The black and white Lemur's name is Eddie.  He actually belongs to another hotel owner but apparently escaped and keeps coming back to Ockie's place.  Very friendly and will allow you to pet him for the mere cost of one banana.
Colin and I did a little hiking the first day.  We went about a third of the way around the island.  The pictures don't it just.  I quickly learned that Madagascar was a birthing place for sperm whales.  We were told that five to twenty thousand whales pass along their shores each August and September.  Unfortunately we just missed the whales.  Taking a chance anyway Colin, Angelo and I took one of the last whale watching tours of the season.  It was a disaster!  The seas were rough and it rained about an hour into the trip.  Never did see a whale and I would have paid triple the price to be taken back to my little paradise at high speed.  Instead is was a three or four hour nightmare.  Cold, wet and miserable. 

I now hate whales!  I wonder what they taste like...
The following day we hired Flora, the canoe guy, to take us around the island and take us to a good snorkeling spot.  Colin and the boys hung out on the beach while Flora took me out a ways.  I wish I had listened to that little voice that had told me to shave that morning.  Because I had a beard, the mask wouldn't seal.  So as soon as put my head in the water, the mask filled up.  So snorkeling was a bust.  Instead I hung on to the bottom-front of the canoe and Flora towed me around.  The water is crystal clear so I could still see pretty well. 
HOWEVER, as we neared shore, the water got really shallow quickly and I could see that he was about to drag me over a whole bed of sea urchins.  So you have to picture me clinging (upside down humping) onto the front-bottom of the canoe, screaming at Flora to back up all the while becoming one with the boat.  If I had let go, I would have looked like a human pin cushion.  After seeing how bad just ONE spike can mess you up, let alone dozens and with my allergic reaction to bee stings, I would have probably been near death.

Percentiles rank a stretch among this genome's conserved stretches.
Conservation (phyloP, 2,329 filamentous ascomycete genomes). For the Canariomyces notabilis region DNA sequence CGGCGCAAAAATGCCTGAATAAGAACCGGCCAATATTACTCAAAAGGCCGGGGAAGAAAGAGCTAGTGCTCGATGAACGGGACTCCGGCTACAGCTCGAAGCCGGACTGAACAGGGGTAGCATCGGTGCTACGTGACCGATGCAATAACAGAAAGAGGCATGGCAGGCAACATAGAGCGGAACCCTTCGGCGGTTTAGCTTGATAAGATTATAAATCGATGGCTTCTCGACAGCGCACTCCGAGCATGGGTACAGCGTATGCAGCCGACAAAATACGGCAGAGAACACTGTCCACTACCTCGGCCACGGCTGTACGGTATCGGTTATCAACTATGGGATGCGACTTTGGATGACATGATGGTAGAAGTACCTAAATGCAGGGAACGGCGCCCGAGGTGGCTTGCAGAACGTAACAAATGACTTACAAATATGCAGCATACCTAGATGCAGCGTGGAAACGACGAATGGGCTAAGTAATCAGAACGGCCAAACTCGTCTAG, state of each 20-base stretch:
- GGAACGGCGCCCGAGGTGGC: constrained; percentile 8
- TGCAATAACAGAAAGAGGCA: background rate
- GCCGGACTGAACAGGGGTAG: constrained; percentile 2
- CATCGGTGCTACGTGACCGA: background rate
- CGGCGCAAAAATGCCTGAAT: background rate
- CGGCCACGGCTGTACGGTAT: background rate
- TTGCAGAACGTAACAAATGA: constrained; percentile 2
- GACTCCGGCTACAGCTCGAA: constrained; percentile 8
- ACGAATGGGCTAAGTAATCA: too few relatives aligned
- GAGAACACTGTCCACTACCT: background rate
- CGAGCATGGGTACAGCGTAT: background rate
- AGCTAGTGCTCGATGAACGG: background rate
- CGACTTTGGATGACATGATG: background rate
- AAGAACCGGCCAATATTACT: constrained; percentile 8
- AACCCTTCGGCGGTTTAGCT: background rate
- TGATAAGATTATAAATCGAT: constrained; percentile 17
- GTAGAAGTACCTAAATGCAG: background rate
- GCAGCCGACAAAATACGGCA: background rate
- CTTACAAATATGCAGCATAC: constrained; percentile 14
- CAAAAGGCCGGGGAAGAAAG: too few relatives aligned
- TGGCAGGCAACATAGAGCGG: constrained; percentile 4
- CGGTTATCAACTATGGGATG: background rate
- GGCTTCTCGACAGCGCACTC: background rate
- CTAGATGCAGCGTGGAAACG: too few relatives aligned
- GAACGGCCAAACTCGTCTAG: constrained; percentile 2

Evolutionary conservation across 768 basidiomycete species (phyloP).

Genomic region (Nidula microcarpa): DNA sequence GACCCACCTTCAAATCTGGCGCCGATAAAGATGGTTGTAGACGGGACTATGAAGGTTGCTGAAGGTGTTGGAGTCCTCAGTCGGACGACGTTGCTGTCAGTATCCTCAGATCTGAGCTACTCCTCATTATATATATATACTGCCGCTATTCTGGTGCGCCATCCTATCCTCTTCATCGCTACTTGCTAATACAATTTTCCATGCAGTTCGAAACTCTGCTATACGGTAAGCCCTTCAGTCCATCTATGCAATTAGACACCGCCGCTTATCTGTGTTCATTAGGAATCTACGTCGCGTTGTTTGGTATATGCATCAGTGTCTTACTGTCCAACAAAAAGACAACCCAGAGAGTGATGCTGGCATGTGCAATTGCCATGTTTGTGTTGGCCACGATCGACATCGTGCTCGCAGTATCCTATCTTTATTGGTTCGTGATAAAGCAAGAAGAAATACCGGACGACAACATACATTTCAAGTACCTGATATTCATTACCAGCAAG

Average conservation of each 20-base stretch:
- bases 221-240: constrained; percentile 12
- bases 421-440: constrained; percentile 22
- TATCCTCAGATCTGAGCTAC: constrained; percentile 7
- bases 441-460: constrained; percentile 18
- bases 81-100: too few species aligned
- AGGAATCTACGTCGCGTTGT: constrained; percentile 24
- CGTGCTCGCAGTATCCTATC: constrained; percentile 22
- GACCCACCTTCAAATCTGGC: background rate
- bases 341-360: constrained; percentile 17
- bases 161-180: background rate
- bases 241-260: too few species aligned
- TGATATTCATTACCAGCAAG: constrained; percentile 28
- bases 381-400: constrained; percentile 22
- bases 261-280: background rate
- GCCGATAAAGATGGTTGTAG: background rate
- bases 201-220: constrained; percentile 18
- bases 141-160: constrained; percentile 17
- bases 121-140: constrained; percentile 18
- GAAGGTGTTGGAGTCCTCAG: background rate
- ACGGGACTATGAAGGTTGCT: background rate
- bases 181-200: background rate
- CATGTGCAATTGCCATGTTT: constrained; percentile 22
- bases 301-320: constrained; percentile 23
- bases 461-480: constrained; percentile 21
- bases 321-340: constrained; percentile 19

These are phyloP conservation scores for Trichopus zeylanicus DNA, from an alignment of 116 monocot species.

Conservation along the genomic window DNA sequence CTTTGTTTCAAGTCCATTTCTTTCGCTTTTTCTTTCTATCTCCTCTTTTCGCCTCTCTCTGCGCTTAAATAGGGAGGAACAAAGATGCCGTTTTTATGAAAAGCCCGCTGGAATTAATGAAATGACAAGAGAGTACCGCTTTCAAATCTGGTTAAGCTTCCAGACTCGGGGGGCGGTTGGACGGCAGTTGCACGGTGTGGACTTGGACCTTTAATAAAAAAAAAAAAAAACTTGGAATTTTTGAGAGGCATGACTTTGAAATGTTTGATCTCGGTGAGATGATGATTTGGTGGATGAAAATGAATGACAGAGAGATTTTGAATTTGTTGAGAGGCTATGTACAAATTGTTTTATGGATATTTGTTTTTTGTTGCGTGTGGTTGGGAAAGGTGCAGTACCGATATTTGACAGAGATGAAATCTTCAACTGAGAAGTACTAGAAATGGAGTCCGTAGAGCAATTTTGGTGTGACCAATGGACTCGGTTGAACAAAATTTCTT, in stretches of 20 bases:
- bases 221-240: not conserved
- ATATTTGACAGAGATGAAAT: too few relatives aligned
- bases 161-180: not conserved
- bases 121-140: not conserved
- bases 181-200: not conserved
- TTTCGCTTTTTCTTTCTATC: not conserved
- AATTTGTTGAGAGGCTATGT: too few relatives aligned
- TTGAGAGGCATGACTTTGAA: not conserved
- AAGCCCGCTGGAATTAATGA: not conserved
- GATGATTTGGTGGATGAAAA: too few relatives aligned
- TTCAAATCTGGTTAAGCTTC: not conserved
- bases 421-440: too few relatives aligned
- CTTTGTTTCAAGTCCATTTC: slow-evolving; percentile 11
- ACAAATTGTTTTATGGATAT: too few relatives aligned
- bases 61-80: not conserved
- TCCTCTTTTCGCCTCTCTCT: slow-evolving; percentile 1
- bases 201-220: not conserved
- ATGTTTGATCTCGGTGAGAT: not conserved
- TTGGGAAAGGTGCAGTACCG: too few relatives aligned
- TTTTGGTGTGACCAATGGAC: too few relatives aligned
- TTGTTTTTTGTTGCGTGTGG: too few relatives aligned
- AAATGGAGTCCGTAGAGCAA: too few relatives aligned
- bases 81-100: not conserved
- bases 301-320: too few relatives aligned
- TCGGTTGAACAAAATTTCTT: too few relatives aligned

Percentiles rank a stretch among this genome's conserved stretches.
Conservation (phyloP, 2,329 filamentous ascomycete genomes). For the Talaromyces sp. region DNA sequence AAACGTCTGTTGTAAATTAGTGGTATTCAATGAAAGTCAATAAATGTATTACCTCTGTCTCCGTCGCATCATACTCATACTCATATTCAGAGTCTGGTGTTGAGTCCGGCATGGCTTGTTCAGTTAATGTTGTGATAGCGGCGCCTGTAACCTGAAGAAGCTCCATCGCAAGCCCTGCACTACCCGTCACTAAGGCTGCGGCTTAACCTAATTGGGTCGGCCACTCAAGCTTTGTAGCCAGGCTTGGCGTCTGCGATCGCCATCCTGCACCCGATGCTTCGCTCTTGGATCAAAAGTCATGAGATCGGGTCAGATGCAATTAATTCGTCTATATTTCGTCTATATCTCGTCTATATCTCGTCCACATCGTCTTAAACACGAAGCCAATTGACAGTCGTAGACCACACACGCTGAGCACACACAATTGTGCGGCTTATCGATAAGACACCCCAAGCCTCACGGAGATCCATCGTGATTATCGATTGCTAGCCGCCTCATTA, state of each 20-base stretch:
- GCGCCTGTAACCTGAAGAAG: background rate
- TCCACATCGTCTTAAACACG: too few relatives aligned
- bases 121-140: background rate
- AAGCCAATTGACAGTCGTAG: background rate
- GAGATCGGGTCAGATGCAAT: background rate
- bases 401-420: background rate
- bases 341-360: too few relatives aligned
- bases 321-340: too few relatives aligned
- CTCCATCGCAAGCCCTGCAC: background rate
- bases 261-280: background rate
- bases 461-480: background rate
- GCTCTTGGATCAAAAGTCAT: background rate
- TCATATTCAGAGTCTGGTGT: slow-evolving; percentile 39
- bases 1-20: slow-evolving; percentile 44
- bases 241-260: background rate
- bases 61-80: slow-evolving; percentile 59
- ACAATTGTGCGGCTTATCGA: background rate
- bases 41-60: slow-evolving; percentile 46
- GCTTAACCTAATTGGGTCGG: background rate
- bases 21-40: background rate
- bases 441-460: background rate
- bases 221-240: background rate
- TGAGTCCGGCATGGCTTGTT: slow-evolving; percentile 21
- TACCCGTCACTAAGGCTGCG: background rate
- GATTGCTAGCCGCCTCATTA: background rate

Our last day was spent doing absolutely nothing.  Kim, Colin and I simply sat around and talked smart.  It was very relaxing. 
That final night we made some more friends as some more South Africans showed up.  As it turns out the leader of the group, Manni, was the head guy for one of the mining projects.  They were a blast, playing guitar and singing semi-American songs.  Late that night I got into a dice game with Ockie, Oliver and Manni's son.  We played three consecutive games and each time the bets got bigger.  I finally won the last game and came out about $30 ahead (if my conversion is right). 
I went to bed at 1AM and we had to get up at 4 AM to catch our boat back to the main island of Madagascar... so that wasn't too bright of me... <sigh>
Following about a one+ hour boat ride, we got on a bus and it took about three hours to get to Kim and Colin's place in Tamatave.  This wasn't too fun considering the body odors that insulted your senses... Hello people... ever hear of deodorant!
Right now I am checked in a four star hotel near Kim and Colin's place.  Four stars is laughable by American standards and I would gladly trade the 24/7 electricity for my little bungalow back at Ockie's place.